Wednesday, January 03, 2007

Poisoning Children and Politicians

While scrutinizing for Elizabeth May in London North Centre two months ago, I had an interesting conversation with a Conservative volunteer. She complained to me how outrageous it is for governments to be outlawing pesticides, citing that mainstay of schoolyard arguments that "it's a free country."

The problem is, of course, that when you define freedom that liberally (hehe) and approach it in such an ideological way, you back yourself into impossible corners. (Witness Donald Rumsfeld's famous observation that "Free people are free to...commit crimes and do bad things.") I asked the Conservative volunteer if she would agree that, even though it's a free country (whatever that means), the government would be within their rights to, say, prevent people from putting poison in children's food. (She did.) I then explained to her the process by which toxins like pesticides work their way up the food chain, bioaccumulating and becoming more potent at each level, until ultimately they show up in mothers' breast milk.

At this point, she uncomfortably changed the subject. I don't remember what to, but I'm pretty sure it had something to do with "liberal corruption."

I was reminded of that by two main news stories today, which report that some children's necklaces have been recalled due to lead poising risk, and that politicians are even more toxic than humans. Er, I mean, more than other humans. (Apparently, Jack Layton is particularly fire retardant.)

The Globe and Mail reports that the testing, done on Jack Layton, Environment Minister Rona Ambrose, and Liberal environment critic John Godfrey, "found a bewildering cocktail of contaminants...[that] have been found to cause cancer, disrupt normal hormone function, and lead to birth defects," including DDT, which has been banned for decades but will continue to circulate in the environment for decades to come.

The politicians had between 49 and 55 pollutants in their bodies, slightly more than what most Canadians are carrying around. Most upsetting for me is that, according to Rick Smith, the executive director of Environmental Defence who did the study, the politicians "were surprised as heck by the results." They shouldn't be. This is neither news nor new. I wonder if Rick had to resist an urge to slap them.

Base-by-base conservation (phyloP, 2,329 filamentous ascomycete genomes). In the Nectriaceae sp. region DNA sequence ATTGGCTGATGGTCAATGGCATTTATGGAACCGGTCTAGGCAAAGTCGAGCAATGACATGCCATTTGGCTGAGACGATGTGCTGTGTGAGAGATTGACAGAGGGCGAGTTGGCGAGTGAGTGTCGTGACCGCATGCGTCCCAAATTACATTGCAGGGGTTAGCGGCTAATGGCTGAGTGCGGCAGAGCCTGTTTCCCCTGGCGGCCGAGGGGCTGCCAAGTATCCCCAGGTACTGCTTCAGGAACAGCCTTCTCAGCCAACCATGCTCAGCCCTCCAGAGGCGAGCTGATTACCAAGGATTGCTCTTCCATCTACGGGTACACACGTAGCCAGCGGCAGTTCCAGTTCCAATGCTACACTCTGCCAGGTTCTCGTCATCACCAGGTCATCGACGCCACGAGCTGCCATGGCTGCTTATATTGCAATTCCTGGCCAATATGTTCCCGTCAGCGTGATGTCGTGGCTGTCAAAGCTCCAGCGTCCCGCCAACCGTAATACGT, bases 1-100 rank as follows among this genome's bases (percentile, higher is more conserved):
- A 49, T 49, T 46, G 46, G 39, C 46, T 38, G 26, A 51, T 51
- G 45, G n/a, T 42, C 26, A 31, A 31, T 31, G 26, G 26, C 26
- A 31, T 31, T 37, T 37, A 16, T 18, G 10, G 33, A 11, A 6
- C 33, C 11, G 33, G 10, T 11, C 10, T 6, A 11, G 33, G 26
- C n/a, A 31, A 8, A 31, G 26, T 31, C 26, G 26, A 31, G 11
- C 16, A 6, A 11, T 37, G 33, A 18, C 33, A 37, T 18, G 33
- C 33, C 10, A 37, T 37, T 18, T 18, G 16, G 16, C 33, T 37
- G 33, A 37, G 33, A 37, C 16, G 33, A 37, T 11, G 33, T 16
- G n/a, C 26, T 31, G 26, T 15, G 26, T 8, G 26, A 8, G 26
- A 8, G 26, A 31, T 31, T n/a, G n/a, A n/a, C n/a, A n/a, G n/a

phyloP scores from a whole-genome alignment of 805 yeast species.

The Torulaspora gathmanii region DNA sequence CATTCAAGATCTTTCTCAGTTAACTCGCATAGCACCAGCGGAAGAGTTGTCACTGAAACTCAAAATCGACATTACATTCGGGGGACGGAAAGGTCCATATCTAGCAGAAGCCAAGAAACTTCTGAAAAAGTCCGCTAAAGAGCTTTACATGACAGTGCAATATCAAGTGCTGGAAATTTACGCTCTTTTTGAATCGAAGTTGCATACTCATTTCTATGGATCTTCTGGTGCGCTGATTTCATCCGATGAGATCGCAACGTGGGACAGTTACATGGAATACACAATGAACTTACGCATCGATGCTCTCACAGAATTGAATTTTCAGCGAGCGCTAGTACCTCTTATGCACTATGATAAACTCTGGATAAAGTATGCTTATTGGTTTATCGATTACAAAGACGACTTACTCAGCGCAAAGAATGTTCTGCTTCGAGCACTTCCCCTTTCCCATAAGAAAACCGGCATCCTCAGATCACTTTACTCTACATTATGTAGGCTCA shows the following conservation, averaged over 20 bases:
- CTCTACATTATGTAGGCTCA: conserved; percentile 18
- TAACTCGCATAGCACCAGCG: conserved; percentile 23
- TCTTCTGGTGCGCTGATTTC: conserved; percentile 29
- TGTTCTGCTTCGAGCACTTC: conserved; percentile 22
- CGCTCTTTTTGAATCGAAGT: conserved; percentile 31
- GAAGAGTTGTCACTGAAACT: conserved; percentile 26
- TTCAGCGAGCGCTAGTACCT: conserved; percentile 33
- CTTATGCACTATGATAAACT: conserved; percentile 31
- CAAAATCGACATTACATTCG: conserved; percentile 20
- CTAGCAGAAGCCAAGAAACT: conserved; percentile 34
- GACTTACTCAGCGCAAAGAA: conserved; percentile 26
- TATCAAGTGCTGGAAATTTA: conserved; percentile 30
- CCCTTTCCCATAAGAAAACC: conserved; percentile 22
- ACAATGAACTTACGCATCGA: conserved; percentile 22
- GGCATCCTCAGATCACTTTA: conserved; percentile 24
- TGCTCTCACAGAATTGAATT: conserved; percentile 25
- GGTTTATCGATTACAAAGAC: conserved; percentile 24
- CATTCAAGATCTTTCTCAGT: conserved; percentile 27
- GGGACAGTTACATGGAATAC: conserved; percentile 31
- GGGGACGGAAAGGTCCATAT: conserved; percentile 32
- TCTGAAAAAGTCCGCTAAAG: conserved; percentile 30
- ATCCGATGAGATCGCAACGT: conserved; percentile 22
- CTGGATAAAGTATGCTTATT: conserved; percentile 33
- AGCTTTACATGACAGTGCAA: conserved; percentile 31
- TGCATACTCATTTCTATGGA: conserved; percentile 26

Regardless, I just wanted to take this opportunity to say, on record, that I don't think we should be poisoning children, or, heck, even politicians. I know, I know, it's a controversial position, but I think it's important to take a principled stand on this one, public opinion be damned. In fact, a well-known Green Party member once suggested to me that we use the following campaign slogan: "The Green Party: We don't want to poison your kids." Catchy, ain't it?

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Thursday, December 28, 2006

Bush Melting Faster Than Harper, Slower Than Arctic

I'm back in Toronto after a Christmas-family-tour. One stop was to visit my Gomma and Pappa (the names us grandkids call my dad's parents for reasons that have never been clear to me), who gave me some new clippings. One was all about polar bears, and highlighted the fact that over the past few decades the thickness of the ice in the arctic circle has thinned by 40%.

I read a lot of statistics and, recently, I've just been letting them wash over me like noise. Otherwise, they become overwhelming and even debilitating. My Pappa's disbelief, however, caused this one to stand out. Actually, you might describe his reaction as outraged. I was somewhat surprised to hear this man in his 80s demand to know why SUVs aren't illegal. He kept asking me to write a letter to the Globe and Mail, "telling Canadians to wake up."